X. The calf proved the power of prayer and God's willingness to show mercy. Moses prayed and the Lord showed mercy to Aaron and to a people hardened in sin. Note: A) even though the Lord showed mercy, the people did not avoid the results of their sin. The people had to drink of their sin (v. 20, cf. Pro 14:14). B) there is a "point of no return," Jer 15:1, Then said the LORD unto me, Though Moses and Samuel stood before me, [yet] my mind [could] not [be] toward this people: cast [them] out of my sight, and let them go forth. Israel's hardness in sin resulted in their refusal to enter Canaan and their death in the wilderness. Has America reached that "point" with her faithless Chritianity which has no power to influence society, opened sodomy, unlimited murder (abortions), berakdown of Godly authority in the home and godly law replaced with pshchology?
Yet on the postitive side, we see a glorious promise of the Lord doing for and through the children what the parents were unable to do because of their "Egyptianization." This is our hope today! Our present generation is so "paganized" that there is little hope for them, but the children can be raised up with a godly, "Christianized" worldview.
My! how we need men today to stand in the gap and pray for a people hardened in sin, for who knows the mind of the Lord or the limits He has placed upon sin? Cf. Gen 18:22, but Abraham stood yet before the LORD.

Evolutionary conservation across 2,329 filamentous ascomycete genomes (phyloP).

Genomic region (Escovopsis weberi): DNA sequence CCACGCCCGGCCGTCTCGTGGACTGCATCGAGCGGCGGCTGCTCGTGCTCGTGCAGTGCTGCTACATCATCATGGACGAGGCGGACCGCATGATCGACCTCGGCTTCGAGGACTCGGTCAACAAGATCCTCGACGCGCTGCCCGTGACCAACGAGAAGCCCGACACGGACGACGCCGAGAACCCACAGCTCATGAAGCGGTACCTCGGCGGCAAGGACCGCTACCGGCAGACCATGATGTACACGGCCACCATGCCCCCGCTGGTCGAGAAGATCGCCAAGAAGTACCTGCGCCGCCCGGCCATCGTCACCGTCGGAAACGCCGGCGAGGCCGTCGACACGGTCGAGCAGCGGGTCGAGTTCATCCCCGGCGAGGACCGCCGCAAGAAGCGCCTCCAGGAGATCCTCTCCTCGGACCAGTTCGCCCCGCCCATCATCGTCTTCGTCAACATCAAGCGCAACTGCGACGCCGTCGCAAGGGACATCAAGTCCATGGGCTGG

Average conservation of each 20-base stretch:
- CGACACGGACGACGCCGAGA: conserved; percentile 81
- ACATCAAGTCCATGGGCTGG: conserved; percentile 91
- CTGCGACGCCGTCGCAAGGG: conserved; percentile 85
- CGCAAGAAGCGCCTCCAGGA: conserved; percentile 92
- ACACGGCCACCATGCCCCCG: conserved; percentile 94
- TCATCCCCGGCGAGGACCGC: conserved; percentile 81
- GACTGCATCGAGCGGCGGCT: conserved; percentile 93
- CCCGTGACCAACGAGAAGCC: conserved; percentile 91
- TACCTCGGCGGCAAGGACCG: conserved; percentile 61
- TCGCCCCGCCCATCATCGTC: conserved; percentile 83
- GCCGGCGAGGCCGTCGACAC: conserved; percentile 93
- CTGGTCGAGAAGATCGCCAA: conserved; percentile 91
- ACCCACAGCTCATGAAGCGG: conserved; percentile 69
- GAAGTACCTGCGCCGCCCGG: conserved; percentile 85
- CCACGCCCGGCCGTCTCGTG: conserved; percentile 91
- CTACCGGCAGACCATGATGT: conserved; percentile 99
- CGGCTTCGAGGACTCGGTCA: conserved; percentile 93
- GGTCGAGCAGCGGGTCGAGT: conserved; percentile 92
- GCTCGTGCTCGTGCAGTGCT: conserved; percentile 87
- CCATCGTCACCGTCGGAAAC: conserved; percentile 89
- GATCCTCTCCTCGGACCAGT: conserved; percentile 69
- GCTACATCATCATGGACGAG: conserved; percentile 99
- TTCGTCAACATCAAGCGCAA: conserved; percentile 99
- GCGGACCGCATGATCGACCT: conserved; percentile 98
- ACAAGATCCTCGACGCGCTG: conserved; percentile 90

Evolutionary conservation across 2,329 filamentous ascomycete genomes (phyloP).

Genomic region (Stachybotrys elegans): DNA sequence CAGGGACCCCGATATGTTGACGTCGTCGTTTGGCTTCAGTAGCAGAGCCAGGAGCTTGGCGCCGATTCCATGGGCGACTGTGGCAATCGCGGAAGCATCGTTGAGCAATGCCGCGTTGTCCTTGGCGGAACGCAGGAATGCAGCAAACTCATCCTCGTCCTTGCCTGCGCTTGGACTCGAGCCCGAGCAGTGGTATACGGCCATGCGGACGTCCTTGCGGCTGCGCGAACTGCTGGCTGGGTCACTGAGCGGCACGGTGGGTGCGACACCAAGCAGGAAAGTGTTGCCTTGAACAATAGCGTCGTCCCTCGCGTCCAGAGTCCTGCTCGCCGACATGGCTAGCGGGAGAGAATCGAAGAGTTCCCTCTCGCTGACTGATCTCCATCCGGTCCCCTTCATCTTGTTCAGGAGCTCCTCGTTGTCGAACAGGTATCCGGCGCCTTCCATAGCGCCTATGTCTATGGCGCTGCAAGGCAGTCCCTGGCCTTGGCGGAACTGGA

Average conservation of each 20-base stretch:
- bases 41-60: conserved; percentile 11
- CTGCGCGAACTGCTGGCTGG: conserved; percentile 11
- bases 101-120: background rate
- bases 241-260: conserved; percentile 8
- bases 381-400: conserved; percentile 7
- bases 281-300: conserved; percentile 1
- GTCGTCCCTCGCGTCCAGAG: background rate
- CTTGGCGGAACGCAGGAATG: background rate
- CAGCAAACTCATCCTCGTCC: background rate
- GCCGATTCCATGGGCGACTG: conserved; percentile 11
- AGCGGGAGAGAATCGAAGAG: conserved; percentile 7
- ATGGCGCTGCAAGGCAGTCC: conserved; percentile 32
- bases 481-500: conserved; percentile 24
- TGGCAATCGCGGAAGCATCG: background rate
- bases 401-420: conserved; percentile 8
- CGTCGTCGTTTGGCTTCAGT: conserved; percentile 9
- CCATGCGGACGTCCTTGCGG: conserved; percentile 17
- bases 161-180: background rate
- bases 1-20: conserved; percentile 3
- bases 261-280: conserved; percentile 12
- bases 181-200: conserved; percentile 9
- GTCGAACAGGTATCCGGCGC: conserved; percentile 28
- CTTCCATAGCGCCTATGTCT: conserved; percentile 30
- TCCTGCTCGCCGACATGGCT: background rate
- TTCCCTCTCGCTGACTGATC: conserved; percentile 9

XI. The calf and the NT grace of God.
Romans 11:6 And if by grace, then [is it] no more of works: otherwise grace is no more grace. But if [it be] of works, then is it no more grace: otherwise work is no more work.
1 Corinthians 4:7, For who maketh thee to differ [from another]? and what hast thou that thou didst not receive? now if thou didst receive [it], why dost thou glory, as if thou hadst not received [it]?
2 Timothy 1:9 Who hath saved us, and called [us] with an holy calling, not according to our works, but according to his own purpose and grace, which was given us in Christ Jesus before the world began,
Titus 3:3-5 For we ourselves also were sometimes foolish, disobedient, deceived, serving divers lusts and pleasures, living in malice and envy, hateful, [and] hating one another. But after that the kindness and love of God our Saviour toward man appeared, Not by works of righteousness which we have done, but according to his mercy he saved us, by the washing of regeneration, and renewing of the Holy Ghost;